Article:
I have a few friends auditioning for The Book of Mormon in Melbourne at the moment, and was chatting to one of them after this afternoon's call. The casting brief clearly states "There are no roles in this production for Caucasian females" and today's auditionees were clearly told that, if they didn't suit the 'look' of the show (male or female), they wouldn't be in the room for long. As much as many performers think they can 'wow' the panel with their abilities, even if they don't fit the character/s they're looking for, the reality is it's pretty unlikely.
The conversation reminded me of a masterclass I attended a few years ago from multi-Tony-Award-winning composer/lyricist Jason Robert Brown where he laid down the following realities of auditioning for him / a Broadway show:
Look at him. This guy knows what he's talking about.
Realities of Auditioning for Jason Robert Brown / a Broadway Show
Reality 1: From the moment your foot passes that doorframe if you don’t LOOK like the character they want they won’t even listen to the first note you sing.
Reality 2: If you DO look like the character they want they'll listen to the first note you sing. Then, if you don’t SOUND like the character they want they won’t listen to another thing.
Reality 3: If you LOOK and SOUND like the character they want you will have their full attention for the remainder of the audition.
You may think that sounds harsh but it's simply the reality of our industry, and I for one am thankful that JRB chose to be honest and direct about it without perpetuating the fantasies many performers have.
He went on (I'm paraphrasing)…
Audition Song Choice
"Why would you sing a song by a character whose background, race, colour, or some other feature outside of your control differs from your own? As beautiful as it may be, no white man is ever going to sing “Let them Hear You” in a production of Ragtime – even practicing it is a waste of your time. Likewise, no white woman is ever going to be cast as Kim in Miss Saigon, so singing “I’d Give My Life For You” isn’t going to help you either."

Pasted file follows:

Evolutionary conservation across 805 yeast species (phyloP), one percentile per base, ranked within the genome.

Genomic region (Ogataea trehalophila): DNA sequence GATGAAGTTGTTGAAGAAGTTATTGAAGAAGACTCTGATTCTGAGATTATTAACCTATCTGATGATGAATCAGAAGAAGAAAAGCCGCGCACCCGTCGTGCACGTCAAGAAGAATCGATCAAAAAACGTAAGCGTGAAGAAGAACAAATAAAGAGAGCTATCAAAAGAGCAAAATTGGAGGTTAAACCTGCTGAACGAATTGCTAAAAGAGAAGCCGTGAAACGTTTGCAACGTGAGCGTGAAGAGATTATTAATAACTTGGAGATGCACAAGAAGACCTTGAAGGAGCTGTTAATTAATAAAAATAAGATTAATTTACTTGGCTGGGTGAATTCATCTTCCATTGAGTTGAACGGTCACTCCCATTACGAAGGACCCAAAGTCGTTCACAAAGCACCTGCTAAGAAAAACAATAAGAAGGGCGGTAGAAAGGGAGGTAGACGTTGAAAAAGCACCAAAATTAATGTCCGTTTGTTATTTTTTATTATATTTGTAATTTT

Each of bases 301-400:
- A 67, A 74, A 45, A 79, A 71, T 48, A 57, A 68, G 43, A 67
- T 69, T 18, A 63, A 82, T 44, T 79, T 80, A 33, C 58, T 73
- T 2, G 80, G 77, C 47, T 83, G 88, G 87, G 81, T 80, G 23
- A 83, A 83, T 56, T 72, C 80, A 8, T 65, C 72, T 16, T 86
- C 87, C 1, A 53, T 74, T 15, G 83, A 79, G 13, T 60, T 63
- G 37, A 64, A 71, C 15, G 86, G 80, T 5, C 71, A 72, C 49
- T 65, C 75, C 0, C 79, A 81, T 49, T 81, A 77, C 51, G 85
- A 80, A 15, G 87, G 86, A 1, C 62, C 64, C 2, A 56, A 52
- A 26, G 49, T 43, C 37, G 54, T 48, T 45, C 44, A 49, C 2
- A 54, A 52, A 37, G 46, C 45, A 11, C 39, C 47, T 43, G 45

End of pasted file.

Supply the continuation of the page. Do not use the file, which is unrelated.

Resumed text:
That's actually Sylvie Paladino. Amazing what they can do with makeup these days. Photo: Joan Marcus
JRB also spoke about 'boxes'. All performers fit into a 'box' and working outside of that box is not going to get you cast. Why sing “I Cain’t Say No” when you’re a belter, have only ever been cast as a belter, and only ever will be cast as a belter? Similarly, if you’re a character actress, why sing “Don’t Cry for Me Argentina” when you’re only ever going to be cast as Mae in Lippa’s The Wild Party or Columbia in Rocky Horror? Find your box and work to your strengths.
Look at the greats – Patti LuPone is Patti LuPone in everything she does; Bernadette Peters is the same and, closer to home, so is Anthony Warlow. They found their box and they worked it. You’ll never see Warlow playing Mark Cohen in RENT and the idea itself is laughable. It would truly be a square peg in a round hole.
Not sure how to find your box? Look at other performers whose roles you know you're capable of/suited for. Most of Idina/Sutton's songs have a similar sound/style so that may be another good starting point when thinking about songs/roles that may suit you.
Anthony just heard about Jersey Shore: The Musical. Photo: Quentin Jones
Finally, JRB said the same thing you always hear when the pros talk about auditioning but, for some reason, it regularly seems to be ignored: KNOW THE CHARACTER YOU ARE AUDITIONING FOR. It sounds simple but if more people truly understood the role and their own abilities I can guarantee that fewer and fewer characters would fit into their box. And that’s not such a bad thing. Consider these two outcomes:
1. You do one audition for a role that fits within your box and you were close to perfect for but missed out to the only other auditionee truly suited to the role, or
2. You do thirty auditions for no roles that actually suit you and beat yourself up after every single one because you hadn't thought about your suitability for the role and couldn’t actually appreciate that you weren’t cast because it’s a role you never should have considered auditioning for in the first place.
I know which one I’d prefer. :)